For years I was told stories by this individual I loved of how one of the most important relationships in his life was failing him and how someone he trusted and devoted his own life to would treat him like an outsider, while presenting several different faces to those around them. It started sickening him to the point of seeking solace in my company, visiting daily, nightly, intimately. He cared about me, over and over. Showing me. Telling me. It was us against the world and I trusted him with my whole heart. I gave him my whole heart to which he would say it made him happy, he always wanted more and it made him think about things in his life. We talked about traveling together to far off places like Moscow and Tokyo, road trips to Memphis, TN and Colorado, and so much more. Little did I know that what he shared against her with me, he would share against me to her.
It hurt. It still hurts because stupidly enough, I will always love him and he knows this. But for years she was depicted as a controlling, smothering individual and I’ve realized, especially through all my journalism studies, that there are three sides to every story: His, hers, and the truth.
Unfortunately, a liar doesn’t change. They will continue lying to gain sympathy and “love.” And while I feel slightly sorry for the naive individual who is stuck thinking what they see is true from stories, they will always only ever have the appearance of change, yet internally, continue to be who they truly are. Man can only ever change for himself and no one else, no matter how much they love him or however long they’ve been with him—he won’t change. Counseling. Therapy. None of it will work because through a lack of effective discourse and methods of acting, not only is he shaping what is knowable and sayable in any given context for his own selfish gain to these two individuals he claims to care about, but like everything in his life, he is choosing power and manipulation over honesty because of childhood fears that plague him simply because of the history he hopes not to repeat.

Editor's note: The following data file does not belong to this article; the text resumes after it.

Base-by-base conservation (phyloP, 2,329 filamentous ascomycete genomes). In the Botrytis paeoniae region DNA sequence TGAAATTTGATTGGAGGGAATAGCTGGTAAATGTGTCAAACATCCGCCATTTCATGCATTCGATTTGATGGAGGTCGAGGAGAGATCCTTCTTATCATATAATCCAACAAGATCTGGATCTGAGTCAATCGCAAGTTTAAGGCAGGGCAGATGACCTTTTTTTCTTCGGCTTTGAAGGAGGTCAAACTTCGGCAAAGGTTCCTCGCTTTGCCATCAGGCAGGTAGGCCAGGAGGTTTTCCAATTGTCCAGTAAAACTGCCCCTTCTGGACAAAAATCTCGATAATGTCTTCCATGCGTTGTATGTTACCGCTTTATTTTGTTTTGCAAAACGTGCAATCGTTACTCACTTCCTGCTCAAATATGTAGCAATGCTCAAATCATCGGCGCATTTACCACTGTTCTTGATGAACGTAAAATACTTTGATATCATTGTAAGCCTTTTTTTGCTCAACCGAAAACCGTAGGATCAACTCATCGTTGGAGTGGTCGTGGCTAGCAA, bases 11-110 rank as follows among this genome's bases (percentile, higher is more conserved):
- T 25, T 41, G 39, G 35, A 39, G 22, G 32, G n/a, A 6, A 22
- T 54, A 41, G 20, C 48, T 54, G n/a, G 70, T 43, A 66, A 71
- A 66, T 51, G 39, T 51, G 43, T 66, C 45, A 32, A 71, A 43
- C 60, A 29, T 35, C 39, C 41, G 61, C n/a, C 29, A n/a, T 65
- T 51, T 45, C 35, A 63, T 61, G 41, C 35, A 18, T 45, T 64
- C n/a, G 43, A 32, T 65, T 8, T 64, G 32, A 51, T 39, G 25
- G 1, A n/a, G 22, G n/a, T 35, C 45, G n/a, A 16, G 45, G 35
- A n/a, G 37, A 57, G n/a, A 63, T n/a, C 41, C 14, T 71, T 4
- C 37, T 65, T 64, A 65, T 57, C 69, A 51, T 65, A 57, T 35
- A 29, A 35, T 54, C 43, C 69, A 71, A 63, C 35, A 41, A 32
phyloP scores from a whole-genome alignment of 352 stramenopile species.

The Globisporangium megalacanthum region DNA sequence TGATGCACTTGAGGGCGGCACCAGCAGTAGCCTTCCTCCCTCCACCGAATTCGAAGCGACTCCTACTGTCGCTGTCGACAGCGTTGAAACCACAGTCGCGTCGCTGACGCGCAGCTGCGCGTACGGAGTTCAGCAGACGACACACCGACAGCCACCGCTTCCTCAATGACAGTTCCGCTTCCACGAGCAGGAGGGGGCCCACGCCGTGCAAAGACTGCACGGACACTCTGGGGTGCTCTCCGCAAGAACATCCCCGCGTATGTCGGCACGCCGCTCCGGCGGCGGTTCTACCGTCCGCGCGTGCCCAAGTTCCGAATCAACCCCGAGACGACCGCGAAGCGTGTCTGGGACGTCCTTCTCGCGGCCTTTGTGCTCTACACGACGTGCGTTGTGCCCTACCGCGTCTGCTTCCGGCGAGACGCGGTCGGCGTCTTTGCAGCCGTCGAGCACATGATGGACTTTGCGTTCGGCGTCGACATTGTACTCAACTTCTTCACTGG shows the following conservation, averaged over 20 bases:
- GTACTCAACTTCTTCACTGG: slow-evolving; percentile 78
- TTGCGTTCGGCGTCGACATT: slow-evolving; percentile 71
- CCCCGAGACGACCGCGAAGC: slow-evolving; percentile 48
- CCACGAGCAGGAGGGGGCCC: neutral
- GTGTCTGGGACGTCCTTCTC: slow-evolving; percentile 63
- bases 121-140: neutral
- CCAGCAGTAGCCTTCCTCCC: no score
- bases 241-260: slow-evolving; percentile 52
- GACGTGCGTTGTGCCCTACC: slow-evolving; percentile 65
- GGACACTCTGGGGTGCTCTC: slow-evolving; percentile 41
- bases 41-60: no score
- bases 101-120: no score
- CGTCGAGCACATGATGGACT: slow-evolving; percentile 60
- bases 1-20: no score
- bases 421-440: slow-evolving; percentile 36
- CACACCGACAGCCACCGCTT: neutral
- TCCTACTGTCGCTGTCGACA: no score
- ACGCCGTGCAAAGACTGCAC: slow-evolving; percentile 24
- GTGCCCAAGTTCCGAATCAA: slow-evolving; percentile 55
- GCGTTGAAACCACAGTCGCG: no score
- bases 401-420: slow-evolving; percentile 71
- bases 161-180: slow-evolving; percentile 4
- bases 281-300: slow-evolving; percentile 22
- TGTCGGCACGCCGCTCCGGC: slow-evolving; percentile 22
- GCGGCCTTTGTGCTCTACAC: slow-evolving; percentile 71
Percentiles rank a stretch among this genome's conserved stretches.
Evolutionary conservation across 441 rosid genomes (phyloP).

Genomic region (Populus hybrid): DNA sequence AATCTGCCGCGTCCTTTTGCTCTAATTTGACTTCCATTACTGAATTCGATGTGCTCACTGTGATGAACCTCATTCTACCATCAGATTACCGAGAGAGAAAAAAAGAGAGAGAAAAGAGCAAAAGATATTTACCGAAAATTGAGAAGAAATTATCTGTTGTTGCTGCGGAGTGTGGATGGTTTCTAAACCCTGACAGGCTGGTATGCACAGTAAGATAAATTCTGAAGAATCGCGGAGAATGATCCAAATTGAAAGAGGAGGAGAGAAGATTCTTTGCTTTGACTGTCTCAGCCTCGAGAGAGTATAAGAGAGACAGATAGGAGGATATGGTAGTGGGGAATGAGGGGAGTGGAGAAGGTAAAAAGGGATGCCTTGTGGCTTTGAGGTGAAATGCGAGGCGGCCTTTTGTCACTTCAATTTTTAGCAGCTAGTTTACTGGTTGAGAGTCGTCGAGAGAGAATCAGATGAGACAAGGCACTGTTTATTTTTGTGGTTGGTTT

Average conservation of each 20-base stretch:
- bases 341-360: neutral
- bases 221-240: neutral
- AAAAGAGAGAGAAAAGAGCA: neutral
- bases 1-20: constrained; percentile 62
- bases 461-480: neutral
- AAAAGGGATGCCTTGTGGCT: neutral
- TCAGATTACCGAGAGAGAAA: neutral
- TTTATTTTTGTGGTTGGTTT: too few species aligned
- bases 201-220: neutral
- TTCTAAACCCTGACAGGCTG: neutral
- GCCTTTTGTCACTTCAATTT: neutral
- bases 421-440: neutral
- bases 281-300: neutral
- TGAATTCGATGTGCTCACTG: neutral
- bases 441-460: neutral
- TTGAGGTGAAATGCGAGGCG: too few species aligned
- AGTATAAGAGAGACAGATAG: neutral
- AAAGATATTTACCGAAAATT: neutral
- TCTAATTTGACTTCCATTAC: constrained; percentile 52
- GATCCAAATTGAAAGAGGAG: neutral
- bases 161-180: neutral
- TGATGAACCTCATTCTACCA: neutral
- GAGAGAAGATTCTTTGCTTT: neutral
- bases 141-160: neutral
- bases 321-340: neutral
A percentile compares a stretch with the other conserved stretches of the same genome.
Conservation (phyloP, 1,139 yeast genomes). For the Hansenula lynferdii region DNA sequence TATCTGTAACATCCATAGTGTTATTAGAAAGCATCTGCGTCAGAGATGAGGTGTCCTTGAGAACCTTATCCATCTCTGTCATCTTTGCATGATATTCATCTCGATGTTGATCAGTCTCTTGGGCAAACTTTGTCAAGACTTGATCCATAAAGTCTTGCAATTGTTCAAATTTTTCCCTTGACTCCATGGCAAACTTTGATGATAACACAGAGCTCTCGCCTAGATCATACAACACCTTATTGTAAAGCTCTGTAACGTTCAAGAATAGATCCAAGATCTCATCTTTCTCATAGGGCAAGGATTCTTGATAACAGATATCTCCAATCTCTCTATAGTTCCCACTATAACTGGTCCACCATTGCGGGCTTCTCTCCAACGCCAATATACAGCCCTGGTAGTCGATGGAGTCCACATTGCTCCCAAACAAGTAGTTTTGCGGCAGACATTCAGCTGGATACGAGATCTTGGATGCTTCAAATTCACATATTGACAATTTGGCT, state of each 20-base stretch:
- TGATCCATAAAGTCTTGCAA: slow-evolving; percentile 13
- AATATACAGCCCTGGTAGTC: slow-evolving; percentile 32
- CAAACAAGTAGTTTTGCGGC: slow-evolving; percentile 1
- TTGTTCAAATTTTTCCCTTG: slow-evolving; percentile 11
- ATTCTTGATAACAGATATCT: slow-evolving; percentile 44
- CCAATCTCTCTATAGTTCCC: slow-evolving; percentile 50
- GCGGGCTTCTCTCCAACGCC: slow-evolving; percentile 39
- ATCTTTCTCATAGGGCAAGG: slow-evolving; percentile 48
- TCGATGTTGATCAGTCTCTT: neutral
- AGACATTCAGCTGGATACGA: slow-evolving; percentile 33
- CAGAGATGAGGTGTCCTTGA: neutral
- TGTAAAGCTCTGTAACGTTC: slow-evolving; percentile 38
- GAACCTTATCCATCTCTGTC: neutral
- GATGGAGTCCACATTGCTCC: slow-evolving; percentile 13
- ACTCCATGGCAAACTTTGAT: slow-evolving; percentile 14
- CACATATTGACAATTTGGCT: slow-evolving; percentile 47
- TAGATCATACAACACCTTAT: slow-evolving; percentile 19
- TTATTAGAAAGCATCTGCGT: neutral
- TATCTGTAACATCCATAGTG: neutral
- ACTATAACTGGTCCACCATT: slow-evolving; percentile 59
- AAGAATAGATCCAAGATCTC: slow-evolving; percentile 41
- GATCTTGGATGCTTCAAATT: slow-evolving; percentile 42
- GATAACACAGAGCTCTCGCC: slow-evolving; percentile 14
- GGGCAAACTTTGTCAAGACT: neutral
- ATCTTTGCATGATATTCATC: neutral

If I’m so broken and hurt by him, why am I so chatty in a blog post of all places? Why do I continue? Firstly, it’s cathartic for me because life isn’t fair and hearts break unevenly. It’s been hurtful to me. Everyone needs a mode of healing on their own and as a writer, this is mine and no one will take it from me. Secondly, everyone deserves to know there’s more to the story than what you really think and neither are ever wrong. In any case, both share the truth in their own way but it’s in the eye of the beholder and perception that’s built, and just how much you’re willing to really understand with a brave and unbiased heart. In life, you never know the truth about anything. You only ever know “a” truth. Like the Rashomon effect, there’s always another side to the story even if you’ve been pushed aside to keep silent.
That said, I have my own story and while it hurts and many have devalued my affection in the process just because it doesn’t make sense to them, it doesn’t make it any less of a truth and something I have to live with. Sure admitting there is another side to the story sucks for so many people who live in denial every day with manipulators, but at least it makes you admit that there is something fundamentally wrong in a relationship when someone can be so shady over the years, hiding things, preventing anything from behind found out. Admitting there’s more to one side of the story and sharing it means that at least you were brave enough to know what you deserve.
Chimamanda Ngozi Adichie’s TED talk, “The Danger of a Single Story” can be watched below.